It is my hope that there will be at least 100 participants from Australia, New Zealand and Asia.

                                                              Warm regards, David

 


Drash on Parashat Shemini

Rabbi Stanton Zamek
United Jewish Congregation, Hong Kong


I have no way of verifying this, but I believe I spend much more time thinking about pigs than the average Rabbi. I walk on Victoria Peak every day and I almost always encounter wild boar while I am getting my exercise. Being a wildlife enthusiast, I often stop to watch them. Sharing the walking paths in the park with the Eurasian wild boar, Hong Kong’s largest native land mammal, is a little taste, you should excuse the expression, of Hong Kong’s surprisingly rich natural environment.
 
Very often, I am close enough to touch these creatures-- all the regular walkers and runners are--though I like to kid myself that the boars don’t run from me because they know I don’t see them as food. Parashat Shemini keeps them safe:
 
The following, however, of those that either chew the cud or have true hoofs, you shall not eat. . . the swine—although it has true hoofs, with the hoofs cleft through, it does not chew the cud: it is unclean for you.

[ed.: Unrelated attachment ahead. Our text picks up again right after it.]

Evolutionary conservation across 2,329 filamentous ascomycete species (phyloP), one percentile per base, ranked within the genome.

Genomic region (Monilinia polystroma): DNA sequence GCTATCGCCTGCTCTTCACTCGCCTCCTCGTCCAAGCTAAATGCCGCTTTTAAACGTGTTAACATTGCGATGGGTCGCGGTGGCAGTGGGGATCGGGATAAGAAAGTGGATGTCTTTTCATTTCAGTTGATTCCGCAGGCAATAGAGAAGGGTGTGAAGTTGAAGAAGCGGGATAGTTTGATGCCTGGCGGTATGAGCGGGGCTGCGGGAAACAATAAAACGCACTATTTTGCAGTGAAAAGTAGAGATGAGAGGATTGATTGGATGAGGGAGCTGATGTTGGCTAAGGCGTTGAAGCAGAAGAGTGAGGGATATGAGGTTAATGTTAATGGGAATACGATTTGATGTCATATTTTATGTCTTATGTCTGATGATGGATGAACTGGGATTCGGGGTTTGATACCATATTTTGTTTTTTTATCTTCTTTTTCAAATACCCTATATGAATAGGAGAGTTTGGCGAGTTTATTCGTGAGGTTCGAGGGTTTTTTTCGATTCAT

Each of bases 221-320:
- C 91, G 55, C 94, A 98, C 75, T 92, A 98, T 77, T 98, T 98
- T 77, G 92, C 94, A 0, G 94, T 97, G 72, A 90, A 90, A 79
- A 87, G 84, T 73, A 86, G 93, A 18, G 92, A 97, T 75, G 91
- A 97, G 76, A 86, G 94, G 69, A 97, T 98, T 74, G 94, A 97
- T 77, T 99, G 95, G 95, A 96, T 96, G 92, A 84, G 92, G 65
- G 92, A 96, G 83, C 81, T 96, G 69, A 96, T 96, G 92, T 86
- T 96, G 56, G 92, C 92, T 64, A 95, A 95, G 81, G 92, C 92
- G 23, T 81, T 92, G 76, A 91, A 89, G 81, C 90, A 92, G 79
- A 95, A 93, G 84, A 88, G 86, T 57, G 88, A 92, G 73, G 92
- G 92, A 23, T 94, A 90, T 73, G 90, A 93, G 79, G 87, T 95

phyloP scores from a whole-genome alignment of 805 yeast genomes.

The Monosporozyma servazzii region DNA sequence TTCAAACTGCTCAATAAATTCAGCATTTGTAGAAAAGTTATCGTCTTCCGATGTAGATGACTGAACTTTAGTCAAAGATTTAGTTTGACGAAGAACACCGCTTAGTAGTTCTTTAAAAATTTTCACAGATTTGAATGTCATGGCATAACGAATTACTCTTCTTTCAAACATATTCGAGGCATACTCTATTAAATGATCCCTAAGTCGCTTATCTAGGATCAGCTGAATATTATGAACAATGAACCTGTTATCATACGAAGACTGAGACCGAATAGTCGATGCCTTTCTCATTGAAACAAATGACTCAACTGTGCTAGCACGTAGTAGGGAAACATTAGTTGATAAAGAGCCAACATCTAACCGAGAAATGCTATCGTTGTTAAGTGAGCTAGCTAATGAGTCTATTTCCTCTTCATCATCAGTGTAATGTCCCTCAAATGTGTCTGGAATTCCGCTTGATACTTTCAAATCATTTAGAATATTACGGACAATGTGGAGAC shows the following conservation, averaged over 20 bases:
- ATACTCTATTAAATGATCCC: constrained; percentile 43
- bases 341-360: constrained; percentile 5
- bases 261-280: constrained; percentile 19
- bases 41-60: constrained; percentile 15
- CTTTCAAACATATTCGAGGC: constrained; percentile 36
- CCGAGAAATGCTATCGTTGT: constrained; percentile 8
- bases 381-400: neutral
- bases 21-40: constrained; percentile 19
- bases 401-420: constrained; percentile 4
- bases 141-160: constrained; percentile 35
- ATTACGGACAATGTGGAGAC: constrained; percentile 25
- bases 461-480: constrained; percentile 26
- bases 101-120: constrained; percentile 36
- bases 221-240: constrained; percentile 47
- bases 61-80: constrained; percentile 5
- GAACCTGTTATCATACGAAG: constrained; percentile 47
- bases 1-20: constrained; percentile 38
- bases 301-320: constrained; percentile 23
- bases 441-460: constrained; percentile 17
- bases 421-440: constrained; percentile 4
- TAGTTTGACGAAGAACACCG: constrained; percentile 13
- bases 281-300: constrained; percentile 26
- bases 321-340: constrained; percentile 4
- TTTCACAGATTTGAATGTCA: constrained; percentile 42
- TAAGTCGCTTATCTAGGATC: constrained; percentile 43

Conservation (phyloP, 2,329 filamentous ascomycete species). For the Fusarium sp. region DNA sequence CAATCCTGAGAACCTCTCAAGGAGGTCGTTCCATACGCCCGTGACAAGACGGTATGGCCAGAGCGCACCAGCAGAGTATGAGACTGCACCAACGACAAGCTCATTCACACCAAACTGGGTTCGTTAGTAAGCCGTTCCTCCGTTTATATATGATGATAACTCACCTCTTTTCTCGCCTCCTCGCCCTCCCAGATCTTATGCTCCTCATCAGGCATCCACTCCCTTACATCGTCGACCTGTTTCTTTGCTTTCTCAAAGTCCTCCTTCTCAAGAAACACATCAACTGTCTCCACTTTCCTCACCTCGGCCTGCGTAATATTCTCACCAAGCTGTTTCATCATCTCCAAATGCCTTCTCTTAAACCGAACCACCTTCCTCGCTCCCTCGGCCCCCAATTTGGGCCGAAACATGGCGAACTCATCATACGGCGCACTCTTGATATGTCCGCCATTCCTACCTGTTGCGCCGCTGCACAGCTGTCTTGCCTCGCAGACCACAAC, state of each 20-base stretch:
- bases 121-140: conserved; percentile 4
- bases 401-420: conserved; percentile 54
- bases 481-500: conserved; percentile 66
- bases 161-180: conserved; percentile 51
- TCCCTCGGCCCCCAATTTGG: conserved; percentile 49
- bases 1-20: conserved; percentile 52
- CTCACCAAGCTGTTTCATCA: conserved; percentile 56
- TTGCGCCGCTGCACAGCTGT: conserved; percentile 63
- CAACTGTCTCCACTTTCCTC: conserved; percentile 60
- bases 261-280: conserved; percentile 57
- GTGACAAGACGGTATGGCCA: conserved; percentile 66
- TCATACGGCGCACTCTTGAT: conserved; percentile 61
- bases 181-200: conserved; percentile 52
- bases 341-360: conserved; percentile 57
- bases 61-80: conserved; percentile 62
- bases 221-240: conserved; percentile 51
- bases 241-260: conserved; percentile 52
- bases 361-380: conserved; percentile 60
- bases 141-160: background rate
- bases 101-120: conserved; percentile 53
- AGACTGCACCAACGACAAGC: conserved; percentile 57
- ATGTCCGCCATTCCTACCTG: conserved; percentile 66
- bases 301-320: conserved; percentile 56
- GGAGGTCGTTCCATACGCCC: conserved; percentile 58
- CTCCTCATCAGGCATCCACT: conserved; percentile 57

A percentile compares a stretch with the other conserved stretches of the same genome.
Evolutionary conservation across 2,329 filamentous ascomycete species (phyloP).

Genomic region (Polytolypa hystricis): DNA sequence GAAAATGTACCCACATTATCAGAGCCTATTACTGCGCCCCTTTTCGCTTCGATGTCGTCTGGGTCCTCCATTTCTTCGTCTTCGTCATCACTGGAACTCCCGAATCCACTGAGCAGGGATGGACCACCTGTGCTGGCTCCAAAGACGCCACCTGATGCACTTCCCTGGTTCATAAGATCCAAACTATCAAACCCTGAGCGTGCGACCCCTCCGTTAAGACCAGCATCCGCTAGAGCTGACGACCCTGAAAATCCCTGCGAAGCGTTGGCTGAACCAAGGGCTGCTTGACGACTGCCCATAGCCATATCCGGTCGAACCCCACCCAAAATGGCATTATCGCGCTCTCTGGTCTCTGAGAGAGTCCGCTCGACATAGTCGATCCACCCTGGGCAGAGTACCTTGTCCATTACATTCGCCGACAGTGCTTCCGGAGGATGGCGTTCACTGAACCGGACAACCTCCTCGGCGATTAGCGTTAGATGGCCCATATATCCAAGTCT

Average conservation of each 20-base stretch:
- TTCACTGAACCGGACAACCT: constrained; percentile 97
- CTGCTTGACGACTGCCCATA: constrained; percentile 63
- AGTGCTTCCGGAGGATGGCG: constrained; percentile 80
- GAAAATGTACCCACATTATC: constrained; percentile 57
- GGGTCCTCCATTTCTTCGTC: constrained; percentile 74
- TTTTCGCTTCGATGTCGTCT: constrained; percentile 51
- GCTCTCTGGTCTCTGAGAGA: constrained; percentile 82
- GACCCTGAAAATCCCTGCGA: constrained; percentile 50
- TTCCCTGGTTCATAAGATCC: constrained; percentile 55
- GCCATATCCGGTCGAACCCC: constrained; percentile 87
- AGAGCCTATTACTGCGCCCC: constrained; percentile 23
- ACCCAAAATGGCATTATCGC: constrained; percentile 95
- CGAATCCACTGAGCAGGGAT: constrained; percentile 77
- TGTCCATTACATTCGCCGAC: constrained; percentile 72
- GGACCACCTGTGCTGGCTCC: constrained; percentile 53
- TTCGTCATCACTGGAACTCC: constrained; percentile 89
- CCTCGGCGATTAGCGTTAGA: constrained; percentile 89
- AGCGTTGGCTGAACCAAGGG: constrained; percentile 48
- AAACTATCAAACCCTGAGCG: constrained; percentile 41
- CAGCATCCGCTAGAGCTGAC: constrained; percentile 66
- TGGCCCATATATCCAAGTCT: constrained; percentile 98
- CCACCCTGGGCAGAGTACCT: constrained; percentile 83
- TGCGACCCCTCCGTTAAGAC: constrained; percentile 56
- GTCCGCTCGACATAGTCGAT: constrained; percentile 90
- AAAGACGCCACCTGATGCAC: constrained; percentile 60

I am not sure my porcine friends would appreciate being called “unclean,” given the moral connotation of this translation of the Hebrew tamei. The Biblical Hebrew term is, however, a purely ritual category. Pigs are tamei, meaning not that they are hygienically or morally “dirty,” but that they, along with most of the animal kingdom, are unfit for Israelite consumption. The pig is unique in Parashat Shemini’s list of tamei mammals in that it fails the cud chewing, rather than the cleft hoof test, but there is nothing to suggest that the pig is some kind of super-treif. 
 
It remains true that pork isn’t any more unkosher than shrimp, parrots, lizards, or rabbits, but over the centuries it has grown into a potent symbol, a kind of treif super-villain. In a sense pig/pork has become a Jewish symbolic food, whether one eats it or not.
 

CLICK HERE to read the full drash by Rabbi Zamek on the UPJ website.